Jan. 24 - Europe's biggest engineering conglomerate Siemens has posted an unexpectedly sharp fall in core profits, seeing a six-quarter streak of rising orders come to an end as the euro zone's debt woes hit corporate spending and investment. Andrew Potter reports.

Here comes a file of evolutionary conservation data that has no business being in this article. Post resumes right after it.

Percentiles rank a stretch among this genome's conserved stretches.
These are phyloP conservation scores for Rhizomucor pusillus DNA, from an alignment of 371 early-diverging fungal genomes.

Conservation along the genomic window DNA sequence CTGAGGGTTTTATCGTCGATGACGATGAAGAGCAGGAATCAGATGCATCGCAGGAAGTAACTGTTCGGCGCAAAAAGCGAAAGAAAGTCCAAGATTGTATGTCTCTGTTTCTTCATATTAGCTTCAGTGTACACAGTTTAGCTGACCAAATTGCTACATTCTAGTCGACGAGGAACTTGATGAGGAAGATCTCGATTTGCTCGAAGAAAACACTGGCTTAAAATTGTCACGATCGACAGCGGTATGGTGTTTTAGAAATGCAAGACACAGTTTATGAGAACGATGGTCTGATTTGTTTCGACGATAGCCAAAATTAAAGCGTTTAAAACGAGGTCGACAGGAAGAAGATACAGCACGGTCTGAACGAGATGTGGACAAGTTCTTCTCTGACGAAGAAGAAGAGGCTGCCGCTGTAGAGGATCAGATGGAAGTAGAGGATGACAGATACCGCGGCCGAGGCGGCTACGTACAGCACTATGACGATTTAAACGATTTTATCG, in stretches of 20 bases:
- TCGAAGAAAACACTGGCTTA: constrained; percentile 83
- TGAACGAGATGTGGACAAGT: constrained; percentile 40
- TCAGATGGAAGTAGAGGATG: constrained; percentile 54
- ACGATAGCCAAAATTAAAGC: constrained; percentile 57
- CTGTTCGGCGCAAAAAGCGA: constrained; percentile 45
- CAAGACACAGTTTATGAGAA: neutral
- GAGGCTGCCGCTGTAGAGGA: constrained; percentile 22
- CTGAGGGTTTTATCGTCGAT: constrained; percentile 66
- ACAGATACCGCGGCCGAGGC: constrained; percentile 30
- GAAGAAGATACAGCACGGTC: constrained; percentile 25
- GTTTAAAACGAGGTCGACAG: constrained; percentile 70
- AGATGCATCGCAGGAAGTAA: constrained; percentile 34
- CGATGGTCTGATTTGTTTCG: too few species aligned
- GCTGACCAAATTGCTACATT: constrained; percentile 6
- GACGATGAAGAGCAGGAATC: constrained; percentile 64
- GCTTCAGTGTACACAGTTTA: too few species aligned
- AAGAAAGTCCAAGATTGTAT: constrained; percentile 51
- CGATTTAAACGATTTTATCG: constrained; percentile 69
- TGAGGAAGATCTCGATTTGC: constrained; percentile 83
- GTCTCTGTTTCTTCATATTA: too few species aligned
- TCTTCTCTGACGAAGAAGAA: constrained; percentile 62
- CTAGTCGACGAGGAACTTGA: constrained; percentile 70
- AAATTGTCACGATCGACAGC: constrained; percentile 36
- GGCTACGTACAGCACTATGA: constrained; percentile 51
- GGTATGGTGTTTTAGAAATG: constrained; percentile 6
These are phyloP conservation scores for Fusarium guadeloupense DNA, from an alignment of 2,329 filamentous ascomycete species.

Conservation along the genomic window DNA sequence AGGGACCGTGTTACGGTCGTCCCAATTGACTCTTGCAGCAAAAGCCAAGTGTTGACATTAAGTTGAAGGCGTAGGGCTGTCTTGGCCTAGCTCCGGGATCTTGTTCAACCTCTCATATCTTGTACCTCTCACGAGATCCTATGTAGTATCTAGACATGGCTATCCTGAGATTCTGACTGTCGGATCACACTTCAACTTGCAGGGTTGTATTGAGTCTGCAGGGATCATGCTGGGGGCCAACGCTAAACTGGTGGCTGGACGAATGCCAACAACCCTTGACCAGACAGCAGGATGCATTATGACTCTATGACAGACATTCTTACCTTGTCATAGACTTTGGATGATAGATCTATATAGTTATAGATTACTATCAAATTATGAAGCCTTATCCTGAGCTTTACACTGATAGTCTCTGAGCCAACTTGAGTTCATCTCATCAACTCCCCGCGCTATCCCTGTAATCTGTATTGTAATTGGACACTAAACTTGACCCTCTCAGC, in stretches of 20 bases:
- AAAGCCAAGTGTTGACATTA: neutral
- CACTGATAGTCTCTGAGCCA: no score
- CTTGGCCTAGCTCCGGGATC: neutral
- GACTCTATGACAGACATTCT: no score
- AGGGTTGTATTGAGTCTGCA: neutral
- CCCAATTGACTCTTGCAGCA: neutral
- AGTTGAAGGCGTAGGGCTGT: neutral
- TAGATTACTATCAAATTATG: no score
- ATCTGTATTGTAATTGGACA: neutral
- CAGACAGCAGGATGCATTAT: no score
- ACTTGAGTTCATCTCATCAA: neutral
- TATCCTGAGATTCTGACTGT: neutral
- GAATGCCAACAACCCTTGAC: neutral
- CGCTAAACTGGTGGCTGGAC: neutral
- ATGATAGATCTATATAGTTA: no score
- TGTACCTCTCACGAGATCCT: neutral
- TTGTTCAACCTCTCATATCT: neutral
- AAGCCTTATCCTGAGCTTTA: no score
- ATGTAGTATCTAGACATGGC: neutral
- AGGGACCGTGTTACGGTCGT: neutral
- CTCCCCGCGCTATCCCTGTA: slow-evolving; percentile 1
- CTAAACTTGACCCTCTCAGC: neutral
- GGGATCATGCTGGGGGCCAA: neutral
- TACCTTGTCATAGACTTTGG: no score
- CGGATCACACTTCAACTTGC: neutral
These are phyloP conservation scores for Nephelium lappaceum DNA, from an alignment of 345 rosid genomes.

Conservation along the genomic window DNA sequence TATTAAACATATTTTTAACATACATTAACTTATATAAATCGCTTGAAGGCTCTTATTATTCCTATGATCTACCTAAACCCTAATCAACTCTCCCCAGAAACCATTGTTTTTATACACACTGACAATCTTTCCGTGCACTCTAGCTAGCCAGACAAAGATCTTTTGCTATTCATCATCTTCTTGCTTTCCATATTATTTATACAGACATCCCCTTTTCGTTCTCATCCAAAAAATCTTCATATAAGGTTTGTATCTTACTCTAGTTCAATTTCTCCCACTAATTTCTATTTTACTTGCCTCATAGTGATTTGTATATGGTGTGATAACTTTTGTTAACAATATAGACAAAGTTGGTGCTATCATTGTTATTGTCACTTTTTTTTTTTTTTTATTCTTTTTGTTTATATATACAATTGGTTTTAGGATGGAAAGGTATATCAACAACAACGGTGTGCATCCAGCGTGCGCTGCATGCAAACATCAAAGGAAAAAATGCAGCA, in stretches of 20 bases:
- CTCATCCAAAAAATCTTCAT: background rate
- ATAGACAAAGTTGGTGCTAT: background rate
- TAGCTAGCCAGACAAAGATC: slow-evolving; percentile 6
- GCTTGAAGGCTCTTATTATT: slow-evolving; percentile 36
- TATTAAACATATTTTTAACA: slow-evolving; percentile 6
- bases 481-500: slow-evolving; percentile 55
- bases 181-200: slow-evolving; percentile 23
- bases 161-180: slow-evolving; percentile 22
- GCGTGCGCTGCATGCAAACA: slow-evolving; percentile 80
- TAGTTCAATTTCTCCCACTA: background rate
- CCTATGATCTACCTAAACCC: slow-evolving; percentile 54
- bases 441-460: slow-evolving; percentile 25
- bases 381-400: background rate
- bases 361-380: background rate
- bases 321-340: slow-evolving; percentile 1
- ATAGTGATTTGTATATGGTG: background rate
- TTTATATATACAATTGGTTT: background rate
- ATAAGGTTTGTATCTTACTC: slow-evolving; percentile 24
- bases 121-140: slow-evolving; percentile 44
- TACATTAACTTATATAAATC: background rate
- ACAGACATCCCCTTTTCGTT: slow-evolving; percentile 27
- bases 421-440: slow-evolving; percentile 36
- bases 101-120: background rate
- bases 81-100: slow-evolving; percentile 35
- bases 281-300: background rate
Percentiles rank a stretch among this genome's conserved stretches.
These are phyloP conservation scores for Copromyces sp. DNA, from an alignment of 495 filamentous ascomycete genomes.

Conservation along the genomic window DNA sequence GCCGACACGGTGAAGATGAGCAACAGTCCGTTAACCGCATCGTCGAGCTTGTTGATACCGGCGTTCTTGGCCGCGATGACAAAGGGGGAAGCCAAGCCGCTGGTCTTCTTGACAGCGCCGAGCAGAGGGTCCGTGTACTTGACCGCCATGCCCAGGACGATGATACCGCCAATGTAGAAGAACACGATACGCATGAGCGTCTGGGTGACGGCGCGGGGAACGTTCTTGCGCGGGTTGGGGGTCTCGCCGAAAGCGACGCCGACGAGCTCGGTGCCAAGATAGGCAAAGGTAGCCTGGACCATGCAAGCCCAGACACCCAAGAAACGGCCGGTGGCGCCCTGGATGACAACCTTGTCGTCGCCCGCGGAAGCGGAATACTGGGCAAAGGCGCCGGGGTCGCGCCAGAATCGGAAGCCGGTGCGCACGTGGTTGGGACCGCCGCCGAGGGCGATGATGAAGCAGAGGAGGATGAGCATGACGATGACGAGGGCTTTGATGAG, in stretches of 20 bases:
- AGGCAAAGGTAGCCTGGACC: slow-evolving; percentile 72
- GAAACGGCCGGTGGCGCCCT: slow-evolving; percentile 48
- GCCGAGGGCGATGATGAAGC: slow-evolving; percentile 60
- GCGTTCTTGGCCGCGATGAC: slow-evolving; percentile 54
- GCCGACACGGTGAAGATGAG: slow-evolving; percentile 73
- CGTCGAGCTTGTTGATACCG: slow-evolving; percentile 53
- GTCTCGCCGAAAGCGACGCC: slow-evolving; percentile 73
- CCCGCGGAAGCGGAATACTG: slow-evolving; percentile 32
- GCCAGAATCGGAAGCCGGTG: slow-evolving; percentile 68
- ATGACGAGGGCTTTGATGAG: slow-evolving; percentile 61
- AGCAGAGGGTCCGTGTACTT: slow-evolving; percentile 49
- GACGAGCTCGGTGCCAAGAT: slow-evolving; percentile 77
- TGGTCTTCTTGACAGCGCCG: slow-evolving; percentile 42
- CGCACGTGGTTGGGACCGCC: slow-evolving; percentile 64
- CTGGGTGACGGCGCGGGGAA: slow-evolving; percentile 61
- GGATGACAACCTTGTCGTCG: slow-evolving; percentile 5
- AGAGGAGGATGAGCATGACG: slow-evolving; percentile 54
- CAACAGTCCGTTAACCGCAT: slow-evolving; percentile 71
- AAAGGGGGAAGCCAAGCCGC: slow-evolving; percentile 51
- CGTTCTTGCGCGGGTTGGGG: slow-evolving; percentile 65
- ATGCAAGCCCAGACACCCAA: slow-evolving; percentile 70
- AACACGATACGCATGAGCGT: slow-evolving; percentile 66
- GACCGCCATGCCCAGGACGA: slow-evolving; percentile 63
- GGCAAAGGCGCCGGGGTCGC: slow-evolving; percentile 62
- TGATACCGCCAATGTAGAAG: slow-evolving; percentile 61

With engineering exports ranging from trains to wind turbines, the performance of Siemens is a good indicator of the health of the European economy. With that in mind, its latest results make for gloomy reading. Although earnings were slightly up, Germany's largest company says new orders shrank five percent in the previous quarter. That hasn't happened since March 2010. Siemens first quarter operating profit was 1.6 billion euros, half a billion below that expected by a poll of analysts. Peter Loescher is Siemens president and CEO says the company is feeling the effects of the euro zone crisis. SOUNDBITE: PETER LOESCHER, SIEMENS PRESIDENT AND CEO, SAYING (English): "The volatility of the financial markets as well as the tightening of the fiscal policy, particularly in Europe, has also hit the real economy. We see hesitation of investment activity in some parts of the world. Growth drivers continue to be the emerging markets." Loescher says this has helped take Siemens orders to record levels, and he's still confident the company can continue to grow. But he says the company expects all of Europe except Germany to go in recession. And for this reason he says 2012 won't be an easy year, saying the company's "golden days" were over. Siemens shares have slid 16 percent in the past year, but improved slightly after the results were released. Andrew Potter, Reuters